Book Reviews

I am an avid reader and I love to write. I have been asked by several companies to write short reviews of their books. Below are a few of those reviews.



Sue Johnson and Kenneth Sanderfer’s “Created for Connection: The “Hold Me Tight” Guide for Christian Couples” is one of the best relationship books on the market, especially for Christian couples. For the secular version, folks could read the original version of the book, which came out in 2008. Created for Connection offers insights from one of the most empirically supported approaches to couple therapy, which is Emotionally Focused Therapy (EFT). Johnson co-developed EFT over twenty years ago and has proponents all over the world. This book avoids gimmicky and flowery language and trite behavioral exercises that rarely work in the heat of the moment and gets to the heart of the matter. The book offers key principles and experiential communicative practices that help couples restore or enhance the felt-sense of love and security within their relationship. It helps couples connect deeply emotionally and spiritually, while setting them up for a lifetime of love and connection. Johnson and Sanderfer incorporate the latest science and neuroscience, while offering a solid biblical integration, which helps build not only one’s relationship with their partner but also with their ultimate loving attachment figure, which is God. I highly recommend this book!




Jürgen Moltmann’s “The Living God and the Fullness of Life” is a tour de force. The depth of knowledge (not just head knowledge but heart knowledge) that bleeds through these pages is incredible. His content is not just superficial candy but theological meat that you have to chew on over and over again to absorb its rich flavors and sustenance. This book has increased my pursuit in what, or rather who, matters most: God. And when I do, I can enter in the true meaning of joy, filled with immense purpose wherever I am, in whatever circumstances I find myself.



Peterman and Schmutzer’s, “Between Pain and Grace: A Biblical Theology of Suffering,” is one of the best books that I have read on the topic, in a very long time. I must admit, I was skeptical at first. I thought, “Oh boy, a book on theodicy coming from Moody, which is probably by a bunch of conservative theologians who are going to spout off their refashioned old-timer, Calvinistic readings of scripture,” but boy was I naïve, and flat out wrong. I found Peterman and Schmutzer’s book fresh, inspiring, challenging, and deeply biblical. They did their homework and are very well-read on the different theological and philosophical views on the topic, and incorporate other’s views throughout. Obviously, questions will still remain regarding the intricate dance between God, suffering, and evil, but I firmly believe many questions will be answered with compassion and wisdom. The reader’s faith, in an immanent, embodied, relational, emotional, sovereign, and loving God, in the midst of pain and suffering, will no doubt be strengthened. I recommend this book to Christians and skeptics alike.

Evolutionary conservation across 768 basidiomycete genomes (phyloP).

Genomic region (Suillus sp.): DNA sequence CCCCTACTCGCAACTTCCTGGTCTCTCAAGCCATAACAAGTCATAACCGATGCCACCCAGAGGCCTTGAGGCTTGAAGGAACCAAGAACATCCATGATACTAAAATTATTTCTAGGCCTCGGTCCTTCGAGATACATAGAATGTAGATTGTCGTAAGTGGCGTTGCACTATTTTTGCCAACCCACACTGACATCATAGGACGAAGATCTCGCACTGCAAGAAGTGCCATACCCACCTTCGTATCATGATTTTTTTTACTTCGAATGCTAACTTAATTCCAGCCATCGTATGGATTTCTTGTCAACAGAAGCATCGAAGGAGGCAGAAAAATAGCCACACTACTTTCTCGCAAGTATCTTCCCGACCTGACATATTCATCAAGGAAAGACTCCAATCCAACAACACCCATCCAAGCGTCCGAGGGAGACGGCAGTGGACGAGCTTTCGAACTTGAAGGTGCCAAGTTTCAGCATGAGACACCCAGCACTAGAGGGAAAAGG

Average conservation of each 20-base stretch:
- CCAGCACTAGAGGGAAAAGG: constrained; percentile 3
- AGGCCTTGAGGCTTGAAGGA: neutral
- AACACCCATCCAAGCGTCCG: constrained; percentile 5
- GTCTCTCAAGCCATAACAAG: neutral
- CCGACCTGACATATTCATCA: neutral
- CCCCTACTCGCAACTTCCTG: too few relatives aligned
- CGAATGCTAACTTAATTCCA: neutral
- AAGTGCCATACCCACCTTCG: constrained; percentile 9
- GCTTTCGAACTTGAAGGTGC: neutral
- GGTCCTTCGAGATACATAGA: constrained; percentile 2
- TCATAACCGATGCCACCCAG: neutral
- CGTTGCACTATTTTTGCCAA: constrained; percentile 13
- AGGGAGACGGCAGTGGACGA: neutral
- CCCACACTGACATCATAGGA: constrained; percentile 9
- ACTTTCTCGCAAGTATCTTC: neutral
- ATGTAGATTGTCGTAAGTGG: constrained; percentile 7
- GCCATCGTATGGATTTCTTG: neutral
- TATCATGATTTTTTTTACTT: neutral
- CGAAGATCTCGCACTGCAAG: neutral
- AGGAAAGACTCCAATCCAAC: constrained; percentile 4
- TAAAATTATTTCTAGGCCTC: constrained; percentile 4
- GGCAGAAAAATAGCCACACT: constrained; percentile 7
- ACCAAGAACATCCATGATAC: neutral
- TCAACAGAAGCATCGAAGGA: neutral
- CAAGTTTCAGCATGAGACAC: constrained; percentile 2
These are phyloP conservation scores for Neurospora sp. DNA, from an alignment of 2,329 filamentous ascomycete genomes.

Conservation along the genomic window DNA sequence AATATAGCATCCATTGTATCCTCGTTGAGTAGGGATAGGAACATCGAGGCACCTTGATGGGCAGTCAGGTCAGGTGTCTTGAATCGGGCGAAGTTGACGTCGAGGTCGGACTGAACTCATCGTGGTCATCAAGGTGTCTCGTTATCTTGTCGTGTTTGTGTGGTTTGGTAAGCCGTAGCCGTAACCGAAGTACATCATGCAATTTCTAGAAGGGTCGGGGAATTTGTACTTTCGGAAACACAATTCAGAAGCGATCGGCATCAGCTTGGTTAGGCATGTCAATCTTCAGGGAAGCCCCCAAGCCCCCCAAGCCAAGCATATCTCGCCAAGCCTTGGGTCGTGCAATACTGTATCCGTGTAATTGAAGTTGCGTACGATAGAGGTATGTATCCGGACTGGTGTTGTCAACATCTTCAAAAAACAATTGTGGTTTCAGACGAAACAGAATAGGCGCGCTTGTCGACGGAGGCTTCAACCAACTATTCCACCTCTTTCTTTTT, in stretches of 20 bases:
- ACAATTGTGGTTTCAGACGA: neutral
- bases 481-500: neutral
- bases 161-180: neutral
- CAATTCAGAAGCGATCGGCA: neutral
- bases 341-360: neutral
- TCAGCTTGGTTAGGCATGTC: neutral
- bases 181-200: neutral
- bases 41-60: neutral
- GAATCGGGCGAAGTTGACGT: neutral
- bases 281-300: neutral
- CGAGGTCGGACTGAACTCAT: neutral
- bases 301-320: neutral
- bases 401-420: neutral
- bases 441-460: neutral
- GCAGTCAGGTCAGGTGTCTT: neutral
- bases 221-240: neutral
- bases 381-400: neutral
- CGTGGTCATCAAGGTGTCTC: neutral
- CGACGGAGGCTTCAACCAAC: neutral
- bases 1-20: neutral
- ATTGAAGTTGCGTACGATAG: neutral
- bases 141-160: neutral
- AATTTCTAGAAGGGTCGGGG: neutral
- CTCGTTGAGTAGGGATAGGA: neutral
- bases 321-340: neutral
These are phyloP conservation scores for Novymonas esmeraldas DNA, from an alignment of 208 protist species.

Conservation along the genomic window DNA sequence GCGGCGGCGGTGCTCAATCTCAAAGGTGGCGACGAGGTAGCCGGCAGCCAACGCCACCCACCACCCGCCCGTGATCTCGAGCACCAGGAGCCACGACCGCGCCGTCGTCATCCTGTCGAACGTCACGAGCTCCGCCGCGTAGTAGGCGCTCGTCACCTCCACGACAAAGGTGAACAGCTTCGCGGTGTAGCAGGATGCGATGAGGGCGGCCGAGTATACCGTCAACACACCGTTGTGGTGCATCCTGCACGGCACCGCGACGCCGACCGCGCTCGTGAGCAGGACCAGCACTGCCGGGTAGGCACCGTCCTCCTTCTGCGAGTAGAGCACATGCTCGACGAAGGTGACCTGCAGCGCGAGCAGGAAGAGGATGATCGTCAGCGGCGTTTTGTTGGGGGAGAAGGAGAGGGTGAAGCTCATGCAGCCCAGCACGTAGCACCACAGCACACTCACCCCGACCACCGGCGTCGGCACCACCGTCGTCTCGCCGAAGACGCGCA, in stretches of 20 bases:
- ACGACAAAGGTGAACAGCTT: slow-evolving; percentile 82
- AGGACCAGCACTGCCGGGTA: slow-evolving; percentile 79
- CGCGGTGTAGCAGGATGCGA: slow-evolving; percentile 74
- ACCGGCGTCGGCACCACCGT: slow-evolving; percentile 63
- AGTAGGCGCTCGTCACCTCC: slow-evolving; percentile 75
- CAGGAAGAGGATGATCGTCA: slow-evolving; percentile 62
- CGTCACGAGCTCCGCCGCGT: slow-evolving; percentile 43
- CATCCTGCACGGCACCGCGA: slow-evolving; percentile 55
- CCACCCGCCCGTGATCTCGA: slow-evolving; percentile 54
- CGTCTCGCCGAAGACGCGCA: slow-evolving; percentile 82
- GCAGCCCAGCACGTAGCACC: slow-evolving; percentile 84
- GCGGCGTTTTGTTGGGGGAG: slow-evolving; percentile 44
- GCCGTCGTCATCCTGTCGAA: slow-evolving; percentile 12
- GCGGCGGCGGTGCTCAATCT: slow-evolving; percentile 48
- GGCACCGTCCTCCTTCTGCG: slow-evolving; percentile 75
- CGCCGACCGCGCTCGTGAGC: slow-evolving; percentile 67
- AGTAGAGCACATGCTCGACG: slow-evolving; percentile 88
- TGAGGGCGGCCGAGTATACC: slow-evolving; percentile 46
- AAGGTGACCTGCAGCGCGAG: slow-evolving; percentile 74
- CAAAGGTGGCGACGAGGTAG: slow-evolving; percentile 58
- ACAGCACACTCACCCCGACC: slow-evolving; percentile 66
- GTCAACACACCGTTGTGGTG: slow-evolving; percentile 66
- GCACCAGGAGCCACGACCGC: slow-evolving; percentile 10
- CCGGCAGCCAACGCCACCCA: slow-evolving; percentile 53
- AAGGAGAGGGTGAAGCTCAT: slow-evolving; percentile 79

Beth Slevcove’s “Broken Hallelujah’s,” is a book that radiates with profound and godly wisdom. She weaves her life’s narrative through beautiful prose, leaving the reader salivating for more after every sentence. Even though the content surrounding grief and loss is deep,Beth wonderfully normalizes those topics, and makes them easily understandable, and accessible. Reading the book is like journeying with a friend taking you by the hand and bringing you to places you don’t want to go, but are thankful once you have arrived. This book is a sacred gift and will no doubt help many people!



 Book Review

There is so much confusion about what sexual addiction is and what it is not. There are some who would say that the phenomenon of “sex addiction” is just a myth, which is an excuse to get horny or narcissistic men off the hook. Robert Weiss writes with amazing clarity and succinctness when it comes to the topic. Weiss makes a compelling case for the reality of sex addiction and its devastating consequences in the lives of many individuals and families. He helps readers understand the nature of sex addiction, shares compelling and  heartbreaking stories of sex addicts and thankfully shows us how they can find hope and healing. A must read for therapists, pastors and those are intimately affected by the dis-ease of sex addiction.

AmodeoBook Review

As someone who has a deep passion for spiritual practices (Vertical) and a deep love for relationships (Horizontal), John Amodeo’s Dancing with Fire: A Mindful Way to Loving Relationships is a great resource to wrestle with in teasing out how the two converge (and at times diverge). John’s style of writing is deeply heartfelt and poetic and at the same time wonderfully informed by the latest scientific understanding of relationships.

His book has immensely helped my work as an Emotionally Focused Therapy trained clinician and as man who wants to embody love in the world. I have never heard of John before but I feel like I have found a lifelong mentor. I am truly grateful for his work.

Book Review